Choice Function Exists for Well-Orderable Union of Sets

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Let $\mathbb S$ be a set of sets such that:

$\forall S \in \mathbb S: S \ne \O$

that is, none of the sets in $\mathbb S$ may be empty.

Let the union $\bigcup \mathbb S$ be well-orderable.

Then there exists a choice function $f: \mathbb S \to \bigcup \mathbb S$ defined as:

$\forall S \in \mathbb S: \exists x \in S: \map f S = x$


Suppose $T = \bigcup \mathbb S$ is well-orderable.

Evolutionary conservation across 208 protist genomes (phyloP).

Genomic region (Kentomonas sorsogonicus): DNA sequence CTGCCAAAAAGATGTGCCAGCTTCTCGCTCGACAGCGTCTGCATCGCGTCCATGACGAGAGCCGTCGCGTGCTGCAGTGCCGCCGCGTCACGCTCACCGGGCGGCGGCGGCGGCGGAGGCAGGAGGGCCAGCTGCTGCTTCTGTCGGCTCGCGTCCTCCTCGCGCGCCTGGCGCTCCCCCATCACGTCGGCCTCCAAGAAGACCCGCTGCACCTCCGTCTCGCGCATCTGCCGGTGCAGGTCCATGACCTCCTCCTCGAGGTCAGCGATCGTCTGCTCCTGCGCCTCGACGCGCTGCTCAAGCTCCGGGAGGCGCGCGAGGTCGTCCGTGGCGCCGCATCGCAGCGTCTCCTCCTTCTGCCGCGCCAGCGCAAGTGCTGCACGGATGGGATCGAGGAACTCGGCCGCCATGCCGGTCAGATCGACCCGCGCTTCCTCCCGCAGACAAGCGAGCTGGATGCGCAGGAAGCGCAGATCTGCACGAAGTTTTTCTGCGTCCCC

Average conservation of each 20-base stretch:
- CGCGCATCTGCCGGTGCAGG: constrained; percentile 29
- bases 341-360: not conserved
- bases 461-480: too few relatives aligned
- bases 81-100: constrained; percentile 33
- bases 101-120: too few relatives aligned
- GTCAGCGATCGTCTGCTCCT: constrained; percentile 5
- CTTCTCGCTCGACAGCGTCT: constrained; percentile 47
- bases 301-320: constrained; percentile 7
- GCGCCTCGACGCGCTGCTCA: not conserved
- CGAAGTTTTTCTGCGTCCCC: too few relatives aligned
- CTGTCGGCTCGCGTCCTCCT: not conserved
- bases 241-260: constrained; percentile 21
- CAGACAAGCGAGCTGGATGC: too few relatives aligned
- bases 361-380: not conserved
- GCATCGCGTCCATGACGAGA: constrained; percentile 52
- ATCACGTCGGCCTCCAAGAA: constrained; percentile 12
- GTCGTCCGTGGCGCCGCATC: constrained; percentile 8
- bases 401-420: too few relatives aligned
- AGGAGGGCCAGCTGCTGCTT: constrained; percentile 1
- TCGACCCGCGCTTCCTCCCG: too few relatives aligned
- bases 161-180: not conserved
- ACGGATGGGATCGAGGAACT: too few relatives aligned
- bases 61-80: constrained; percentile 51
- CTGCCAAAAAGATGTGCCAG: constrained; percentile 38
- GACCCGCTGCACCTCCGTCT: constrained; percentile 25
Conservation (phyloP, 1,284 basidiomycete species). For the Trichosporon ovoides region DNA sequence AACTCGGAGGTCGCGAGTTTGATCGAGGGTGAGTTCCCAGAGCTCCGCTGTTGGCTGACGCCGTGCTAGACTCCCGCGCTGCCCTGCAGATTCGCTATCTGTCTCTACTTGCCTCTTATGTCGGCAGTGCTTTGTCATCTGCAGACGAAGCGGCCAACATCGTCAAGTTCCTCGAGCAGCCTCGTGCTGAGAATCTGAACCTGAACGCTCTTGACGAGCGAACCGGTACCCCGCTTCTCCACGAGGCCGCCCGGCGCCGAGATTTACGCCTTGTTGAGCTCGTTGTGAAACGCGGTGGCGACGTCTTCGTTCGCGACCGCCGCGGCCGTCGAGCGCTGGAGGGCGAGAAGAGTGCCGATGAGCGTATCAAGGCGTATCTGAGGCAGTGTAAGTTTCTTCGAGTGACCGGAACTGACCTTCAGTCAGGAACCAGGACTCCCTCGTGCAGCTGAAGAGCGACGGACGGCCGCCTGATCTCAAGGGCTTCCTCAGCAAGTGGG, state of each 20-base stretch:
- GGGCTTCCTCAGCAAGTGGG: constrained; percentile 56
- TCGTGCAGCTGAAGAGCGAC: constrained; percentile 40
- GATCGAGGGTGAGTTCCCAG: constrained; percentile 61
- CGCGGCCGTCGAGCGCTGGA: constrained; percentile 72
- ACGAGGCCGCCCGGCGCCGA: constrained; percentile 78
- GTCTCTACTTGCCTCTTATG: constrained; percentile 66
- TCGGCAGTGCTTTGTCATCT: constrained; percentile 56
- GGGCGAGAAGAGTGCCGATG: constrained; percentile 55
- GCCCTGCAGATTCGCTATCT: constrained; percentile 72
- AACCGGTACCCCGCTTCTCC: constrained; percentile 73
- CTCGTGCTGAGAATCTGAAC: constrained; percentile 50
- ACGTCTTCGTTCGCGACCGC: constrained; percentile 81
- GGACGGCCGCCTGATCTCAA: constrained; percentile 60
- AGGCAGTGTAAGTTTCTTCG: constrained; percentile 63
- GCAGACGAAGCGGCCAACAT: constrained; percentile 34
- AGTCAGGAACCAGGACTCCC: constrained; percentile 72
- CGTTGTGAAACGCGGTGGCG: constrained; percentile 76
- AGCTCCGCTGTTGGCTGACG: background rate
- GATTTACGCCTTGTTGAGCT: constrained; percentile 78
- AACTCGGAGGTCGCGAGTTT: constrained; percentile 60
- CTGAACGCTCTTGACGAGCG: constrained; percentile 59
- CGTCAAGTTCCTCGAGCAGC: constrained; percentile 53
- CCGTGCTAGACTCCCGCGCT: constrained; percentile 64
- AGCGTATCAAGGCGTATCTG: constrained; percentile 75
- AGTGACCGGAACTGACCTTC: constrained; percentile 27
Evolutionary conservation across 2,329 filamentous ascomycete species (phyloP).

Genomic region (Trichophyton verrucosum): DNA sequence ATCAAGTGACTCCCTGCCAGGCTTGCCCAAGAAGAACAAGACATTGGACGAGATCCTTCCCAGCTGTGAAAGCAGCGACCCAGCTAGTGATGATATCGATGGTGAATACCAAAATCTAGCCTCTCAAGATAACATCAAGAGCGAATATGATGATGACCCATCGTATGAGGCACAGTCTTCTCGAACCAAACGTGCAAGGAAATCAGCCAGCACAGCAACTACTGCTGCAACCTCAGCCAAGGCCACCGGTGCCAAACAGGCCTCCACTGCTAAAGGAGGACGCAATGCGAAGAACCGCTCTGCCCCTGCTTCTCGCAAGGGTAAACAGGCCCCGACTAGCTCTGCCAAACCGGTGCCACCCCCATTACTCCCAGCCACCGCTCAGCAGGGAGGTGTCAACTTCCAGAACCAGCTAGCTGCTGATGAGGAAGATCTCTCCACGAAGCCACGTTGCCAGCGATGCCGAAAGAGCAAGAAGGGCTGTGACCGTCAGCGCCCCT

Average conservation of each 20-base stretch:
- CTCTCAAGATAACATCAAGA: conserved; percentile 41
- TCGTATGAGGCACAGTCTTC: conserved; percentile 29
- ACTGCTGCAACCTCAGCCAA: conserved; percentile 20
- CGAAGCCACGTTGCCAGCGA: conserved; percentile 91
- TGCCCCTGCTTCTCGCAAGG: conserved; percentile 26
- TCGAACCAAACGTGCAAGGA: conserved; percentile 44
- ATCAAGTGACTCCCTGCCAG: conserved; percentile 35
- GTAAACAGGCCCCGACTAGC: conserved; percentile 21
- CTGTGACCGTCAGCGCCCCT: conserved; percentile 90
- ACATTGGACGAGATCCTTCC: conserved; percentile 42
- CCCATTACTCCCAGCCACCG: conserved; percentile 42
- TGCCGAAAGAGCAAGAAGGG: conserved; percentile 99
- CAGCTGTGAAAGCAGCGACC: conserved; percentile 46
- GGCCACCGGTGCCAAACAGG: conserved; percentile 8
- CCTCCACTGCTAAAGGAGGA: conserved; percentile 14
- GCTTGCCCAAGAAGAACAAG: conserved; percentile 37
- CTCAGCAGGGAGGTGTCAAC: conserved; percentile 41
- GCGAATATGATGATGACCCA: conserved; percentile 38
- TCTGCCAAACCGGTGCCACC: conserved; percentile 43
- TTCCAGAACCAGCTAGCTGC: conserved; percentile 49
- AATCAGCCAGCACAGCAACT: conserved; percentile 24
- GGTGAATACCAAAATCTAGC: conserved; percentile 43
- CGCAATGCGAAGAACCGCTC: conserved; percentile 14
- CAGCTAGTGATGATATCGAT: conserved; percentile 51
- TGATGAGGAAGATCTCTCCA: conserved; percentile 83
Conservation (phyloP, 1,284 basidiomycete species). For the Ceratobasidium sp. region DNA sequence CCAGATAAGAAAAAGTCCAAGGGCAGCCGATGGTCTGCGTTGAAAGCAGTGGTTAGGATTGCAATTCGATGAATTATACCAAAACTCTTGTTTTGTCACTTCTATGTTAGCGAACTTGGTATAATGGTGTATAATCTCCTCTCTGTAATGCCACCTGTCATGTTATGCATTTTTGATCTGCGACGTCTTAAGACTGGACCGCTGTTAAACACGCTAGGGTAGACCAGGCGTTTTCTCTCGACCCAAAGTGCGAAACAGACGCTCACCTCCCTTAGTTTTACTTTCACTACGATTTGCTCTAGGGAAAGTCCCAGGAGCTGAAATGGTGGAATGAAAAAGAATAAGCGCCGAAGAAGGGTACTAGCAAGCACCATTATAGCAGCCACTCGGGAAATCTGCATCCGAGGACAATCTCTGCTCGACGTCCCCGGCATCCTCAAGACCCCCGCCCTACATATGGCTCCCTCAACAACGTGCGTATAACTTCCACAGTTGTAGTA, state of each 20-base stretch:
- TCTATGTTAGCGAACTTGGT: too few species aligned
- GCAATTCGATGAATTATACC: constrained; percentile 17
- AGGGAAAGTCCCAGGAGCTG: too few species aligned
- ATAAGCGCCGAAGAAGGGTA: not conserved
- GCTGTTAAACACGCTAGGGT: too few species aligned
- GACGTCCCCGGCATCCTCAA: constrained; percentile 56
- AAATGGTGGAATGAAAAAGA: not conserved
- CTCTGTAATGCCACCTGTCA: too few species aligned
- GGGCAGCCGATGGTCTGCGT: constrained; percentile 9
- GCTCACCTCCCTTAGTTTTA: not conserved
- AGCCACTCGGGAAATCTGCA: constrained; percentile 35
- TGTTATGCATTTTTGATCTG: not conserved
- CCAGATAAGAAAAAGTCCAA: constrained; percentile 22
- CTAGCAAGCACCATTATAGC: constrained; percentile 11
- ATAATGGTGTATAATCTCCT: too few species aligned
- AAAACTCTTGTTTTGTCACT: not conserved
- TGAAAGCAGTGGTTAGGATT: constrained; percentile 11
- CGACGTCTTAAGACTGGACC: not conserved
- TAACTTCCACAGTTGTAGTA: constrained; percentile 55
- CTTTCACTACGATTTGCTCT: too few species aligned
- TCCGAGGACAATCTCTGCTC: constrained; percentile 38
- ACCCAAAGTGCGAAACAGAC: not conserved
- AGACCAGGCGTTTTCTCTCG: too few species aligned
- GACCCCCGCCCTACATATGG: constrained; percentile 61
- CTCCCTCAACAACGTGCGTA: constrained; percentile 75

Then we can create a well-ordering $\preceq$ on $T$ so as to make $\struct {T, \preceq}$ a well-ordered set.

From the definition of well-ordered set, every subset of $T$ is itself well-ordered.

From Set is Subset of Union we have that:

$\forall S \in \mathbb S: S \subseteq T$

So every $S \in \mathbb S$ is well-ordered and Choice Function Exists for Set of Well-Ordered Sets applies.

Indeed, if every element of $\mathbb S$ is well-ordered, then we can create a choice function $f$ defined as:

$\forall S \in \mathbb S: \map f S = \inf S$

It may be the case that we are making infinitely many choices, but we have a rule for doing so.